Home-based workers continue to be major contributors to the export sector but are not amongst the priorities when export reforms are announced. These workers need to be brought under the minimum wage, working hour limits, old age benefits and social security nets. It is also bizarre that none of the labour surveys or the census exercises in the country have attempted to compile accurate statistics. There is a long way to go before home-based workers get their due recognition. The same home-based workers are voters and have the same rights as any other working citizen. The government would do well to initiate action to bring them into the mainstream labour practices. Underpaid 12-16 hour workdays are the norm for most of the women-dominated home-based work force in Pakistan. Estimates show that over 12 million people in the country are employed via home-based work. These workers are unable to benefit from any labour laws, despite the fact that many of them work longer and more gruelling hours that the formal workforce. The informalisation of their work comes with benefits only for employers who are able to evade the limited checks that do exist on labour practices in the country. Home-based work policies were only notified in Sindh last year while other provinces have been slower to create a framework to register and monitor labour practices in the home-based work sector. These workers make up almost 15 percent of Pakistan’s workforce but remain the lowest priority. The estimated monthly income for a home-based worker who works over 12 hours for six days a week is a paltry Rs4,342 – less than 35 percent of the minimum wage. According to representatives of home-based workers, the process of registering home-based workers has not started. Once it does, the sheer scale of it will require more than one bureaucratic office in a metropolitan city to undertake the task seriously. Most home-based workers are based in villages without the ease of access to bureaucratic structures that could aid their registry once the government initiates a registration process. Home-based work has been a staple of the Pakistani export economy for decades. It is also the place where some of the most exploitative labour practices can be enacted without check.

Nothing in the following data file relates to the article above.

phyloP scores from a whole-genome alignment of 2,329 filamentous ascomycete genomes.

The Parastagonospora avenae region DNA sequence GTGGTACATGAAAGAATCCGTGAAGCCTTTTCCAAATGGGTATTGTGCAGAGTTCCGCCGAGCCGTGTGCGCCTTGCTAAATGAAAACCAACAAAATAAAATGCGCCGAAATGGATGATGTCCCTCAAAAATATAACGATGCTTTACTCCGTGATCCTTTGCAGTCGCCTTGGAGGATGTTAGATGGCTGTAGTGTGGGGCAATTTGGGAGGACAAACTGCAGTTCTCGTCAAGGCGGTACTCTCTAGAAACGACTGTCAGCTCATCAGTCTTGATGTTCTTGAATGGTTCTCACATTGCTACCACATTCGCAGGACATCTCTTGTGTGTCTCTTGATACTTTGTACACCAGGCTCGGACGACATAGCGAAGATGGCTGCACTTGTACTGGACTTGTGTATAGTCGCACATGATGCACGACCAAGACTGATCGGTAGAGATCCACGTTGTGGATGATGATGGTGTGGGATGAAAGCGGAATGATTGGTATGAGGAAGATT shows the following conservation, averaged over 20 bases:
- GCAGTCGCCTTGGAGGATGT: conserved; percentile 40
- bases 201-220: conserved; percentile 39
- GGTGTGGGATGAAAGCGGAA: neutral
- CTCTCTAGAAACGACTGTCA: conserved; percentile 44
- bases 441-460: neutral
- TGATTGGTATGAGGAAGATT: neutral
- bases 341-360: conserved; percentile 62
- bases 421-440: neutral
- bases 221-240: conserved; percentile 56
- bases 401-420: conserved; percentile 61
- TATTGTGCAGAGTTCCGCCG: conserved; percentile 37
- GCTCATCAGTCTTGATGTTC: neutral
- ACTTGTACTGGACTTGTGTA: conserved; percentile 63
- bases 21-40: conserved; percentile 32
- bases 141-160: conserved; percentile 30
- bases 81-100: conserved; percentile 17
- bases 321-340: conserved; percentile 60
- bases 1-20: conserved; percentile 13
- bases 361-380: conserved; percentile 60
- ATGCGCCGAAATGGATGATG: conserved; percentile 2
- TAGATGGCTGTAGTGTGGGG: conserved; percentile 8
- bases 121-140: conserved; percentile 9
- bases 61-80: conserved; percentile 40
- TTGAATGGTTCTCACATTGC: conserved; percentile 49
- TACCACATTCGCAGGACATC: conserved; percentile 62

Still a distant dream
It is hoped that those in policy-making positions will take a serious notice of the recent WEF report on gender issue in our country and set the national priorities right, putting the country on the path of inclusive economic growth and competitiveness. Though worldwide women are faced with the issue of gender parity but in our part of the world it is at extreme. Just imagine, for Pakistan, the prognosis is particularly dark as it ranks 143 out of 144 countries in the gender inequality index. Yes, the World Economic Forum’s latest “Global Gender Gap Report” suggests achieving gender parity is a more distance dream than its earlier guesstimate. Aimed at tracking gaps on critical indicators so that countries may set priorities within their own economic political and cultural contexts, the index points out that the potential role models are the countries that – within their region or income group – are leaders in distributing resources more equitably between women and men, regardless of the overall level of available resources. Previously, WEF had reckoned it would take 170 years to close the gap, the new report now says it will be another 217 years before that goal is achieved. In countries like Pakistan, a vast talent pool that can play a crucial role in social progress and economic development remains vastly underutilized. Although there has been a significant progress on education, it is not leading to gains for women in equivalent earning opportunities, economic independence and leadership. As a matter of fact, all these factors are interlinked; economic independence is the key to gender equality. The way forward is to make a determined effort to induct more and more women in the workforce in leadership positions. The WEF data shows when women are better represented in leadership roles more and more women are hired across the board. Some in such positions consciously hire women within their organisation, others are attracted to companies they see as offering greater opportunities for advancement or mentorship. This, the report found, holds true even when considering disparities in the size of female talent pools across industries. As regards politics, in this country the political parties need to review the present mode of representation of women on reserved seats. Most of them get ‘selected’ for these seats on the basis of being related to influential male politicians or personal connection rather than merit. Genuine activists largely remain ignored. As a result, the ones who make it to the assemblies are not accorded due respect by fellow legislators, and the quality of representation is poor, too. It is imperative, therefore, the political parties allocate a sizeable number of party tickets to their female members so they fight and win elections like their male colleagues. Women who participate in the electoral process in this way can make a lot of difference in bridging the gender inequality gap.